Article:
In just over 300 Chinese characters, the 12-year-old girl’s homework assignment told a story filled with enough tragedy to rival a novel. It was not fiction, though. It was the true story of how her father died four years ago, and how she then watched her mother become gravely ill. And it has set off a debate about the persistence of poverty in the midst of China’s rapid economic growth.
The girl and her mother traveled to the city of Xichang from their mountain home in the southwestern province of Sichuan for treatment. “We didn’t have any money, and she didn’t get better,” the girl wrote. After several days, they returned home. When they arrived, the girl made some food for her mother, but by the time it was ready, her mother had died.
“Our textbook says there’s a place called Sun Moon Lake,” the girl wrote. “That’s the tears of a daughter who misses her mother.”
The essay was written by Muku Yiwumu, an ethnic Yi girl who lives in Puxiong Township in the Liang Mountains of southern Sichuan. A volunteer teacher took a photo of the homework assignment and posted it online. The painful, simply told story soon spread widely on the Internet, a medium the girl was hardly aware of, according to one Sichuan newspaper that interviewed her. It was often shared with the hashtag that translates as “The Saddest Essay.”
The details of the girl’s daily life filled many readers with sympathy and surprise that, while China’s fast-growing economy has lifted hundreds of millions out of poverty, some still struggle to survive.
Yiwumu’s 16-year-old sister and 15-year-old brother have left the village in search of work. After her mother’s death, Yiwumu cared for two younger brothers, ages 10 and 5, but the two have since moved to Xichang, about 100 miles away over mountain roads, to a school run by the Sichuan Suoma Charity Foundation. Yiwumu has stayed in the village, where she lives with a younger cousin who is also orphaned, a representative of the charity foundation, who would only give his surname, Xu, said in an interview.
When Yiwumu is not in school, she cares for the family’s pigs, farms their potato field and watches after her cousin and grandparents, who live nearby. Under Chinese law, because she is an orphan she receives a monthly subsidy of 678 renminbi, or about $109 dollars, according to a report in the Beijing Youth Daily.
“What they are lacking isn’t money, but care,” Huang Hongbin, director general of the Sichuan Suoma Charity Foundation, said of the children, the news portal Sina reported.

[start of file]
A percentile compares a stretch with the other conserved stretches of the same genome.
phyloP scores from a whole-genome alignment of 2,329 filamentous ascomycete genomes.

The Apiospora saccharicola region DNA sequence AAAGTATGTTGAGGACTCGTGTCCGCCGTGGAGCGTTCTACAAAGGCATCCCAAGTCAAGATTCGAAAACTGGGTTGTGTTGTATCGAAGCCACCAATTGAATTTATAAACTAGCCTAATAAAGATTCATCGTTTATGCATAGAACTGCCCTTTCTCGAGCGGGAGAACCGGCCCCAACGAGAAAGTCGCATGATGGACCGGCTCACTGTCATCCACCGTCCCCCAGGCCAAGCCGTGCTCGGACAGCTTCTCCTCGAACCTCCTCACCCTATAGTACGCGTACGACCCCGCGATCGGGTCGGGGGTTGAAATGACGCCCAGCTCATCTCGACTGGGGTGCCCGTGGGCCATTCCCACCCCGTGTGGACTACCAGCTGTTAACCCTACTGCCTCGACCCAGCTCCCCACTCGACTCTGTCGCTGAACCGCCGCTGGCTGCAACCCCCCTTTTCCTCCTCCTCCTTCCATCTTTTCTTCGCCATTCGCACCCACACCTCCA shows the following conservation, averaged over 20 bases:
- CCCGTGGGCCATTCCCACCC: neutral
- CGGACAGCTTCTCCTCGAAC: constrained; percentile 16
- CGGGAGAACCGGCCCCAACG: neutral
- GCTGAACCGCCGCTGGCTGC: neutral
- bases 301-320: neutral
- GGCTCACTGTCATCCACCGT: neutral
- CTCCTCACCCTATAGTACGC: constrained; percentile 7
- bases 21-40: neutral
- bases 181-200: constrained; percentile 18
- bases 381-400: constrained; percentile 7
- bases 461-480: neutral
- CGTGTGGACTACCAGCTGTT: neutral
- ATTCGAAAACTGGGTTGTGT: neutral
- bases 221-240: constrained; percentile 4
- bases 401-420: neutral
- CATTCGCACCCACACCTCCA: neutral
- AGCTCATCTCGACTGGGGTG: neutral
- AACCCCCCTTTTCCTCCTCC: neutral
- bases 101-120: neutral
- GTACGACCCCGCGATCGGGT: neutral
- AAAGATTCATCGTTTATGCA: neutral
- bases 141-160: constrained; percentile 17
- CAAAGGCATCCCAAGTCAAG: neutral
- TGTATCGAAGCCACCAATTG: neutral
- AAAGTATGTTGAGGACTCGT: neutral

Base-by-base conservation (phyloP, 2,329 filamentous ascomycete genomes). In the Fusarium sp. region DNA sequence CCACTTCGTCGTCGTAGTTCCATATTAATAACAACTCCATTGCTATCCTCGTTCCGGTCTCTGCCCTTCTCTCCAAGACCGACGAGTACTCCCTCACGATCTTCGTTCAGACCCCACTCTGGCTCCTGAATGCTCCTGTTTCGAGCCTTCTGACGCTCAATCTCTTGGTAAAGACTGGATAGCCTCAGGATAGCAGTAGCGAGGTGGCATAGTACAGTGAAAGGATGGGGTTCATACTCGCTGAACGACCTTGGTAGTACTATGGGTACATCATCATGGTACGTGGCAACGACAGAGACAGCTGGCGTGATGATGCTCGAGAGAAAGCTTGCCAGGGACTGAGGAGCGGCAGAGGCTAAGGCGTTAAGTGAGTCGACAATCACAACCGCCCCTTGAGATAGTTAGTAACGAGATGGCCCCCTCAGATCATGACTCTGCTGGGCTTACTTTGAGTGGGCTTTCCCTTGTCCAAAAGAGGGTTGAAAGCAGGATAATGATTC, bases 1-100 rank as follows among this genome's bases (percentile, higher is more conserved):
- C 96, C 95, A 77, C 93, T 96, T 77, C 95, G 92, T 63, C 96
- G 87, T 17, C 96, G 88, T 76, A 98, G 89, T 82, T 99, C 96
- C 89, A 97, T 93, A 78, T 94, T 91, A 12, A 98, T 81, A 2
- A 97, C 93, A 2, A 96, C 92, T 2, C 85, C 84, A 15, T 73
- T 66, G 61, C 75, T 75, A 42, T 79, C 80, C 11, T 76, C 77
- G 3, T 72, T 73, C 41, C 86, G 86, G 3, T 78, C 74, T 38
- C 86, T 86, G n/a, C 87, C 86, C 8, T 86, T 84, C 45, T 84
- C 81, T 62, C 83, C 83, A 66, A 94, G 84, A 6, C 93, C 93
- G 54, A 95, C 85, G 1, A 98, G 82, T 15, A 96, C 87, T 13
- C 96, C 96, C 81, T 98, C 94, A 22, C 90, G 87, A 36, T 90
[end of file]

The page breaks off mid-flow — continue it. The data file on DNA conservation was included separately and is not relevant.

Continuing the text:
The girl’s story has drawn donations estimated at 920,000 renminbi to charities in the area, Sina said.
It has also prompted criticism that the government should do more to help impoverished areas, particularly at a time when Beijing is investing in major projects, such as the 2022 Winter Olympic Games.
Global Times, a newspaper controlled by the ruling Communist Party, responded that the government had put far more into efforts to alleviate poverty in the Liang Mountains in recent years than it has earmarked for the 2022 Games.
The article went even further, saying that the reason some parts of the mountainous region were not developed was not a lack of government concern, but the stubbornness of its residents.
In poorly developed areas of the mountains, “there’s a common trait,” it said. “Some people have a tradition of bad habits, reject modern civilization and don’t think of moving forward. In such places the state invests great amounts, but it still doesn’t help.”
Mr. Xu said that Yiwumu knew little about the debate her essay had set off, and that the volunteer teachers had decided it was best not to discuss it with her.
“We hope she can just go to school and study as usual,” he said. “Our volunteer teachers’ focus is teaching. We hope we can change the children’s lives through education.”
Mr. Xu added that criticism of people living in the district ignored the harsh environmental challenges they face, and that the girl’s essay was not intended to be a complaint about poverty, but rather an expression of grief after the loss of her parents.
“Few people have come here, so all they have is their imagination,” he said. “The government has done lots of work here. There are lazy people in big cities like Beijing and Shanghai, too. It’s the same everywhere.”
“So you can’t see the issue in a one-sided way and say the entire Liang Mountains area is like that,” he added. “Lots of people there attach great importance to education and work very hard. But their geographic conditions prevent them from getting rich.”
Text: The New York Times August 6, 2015AUSTIN RAMZY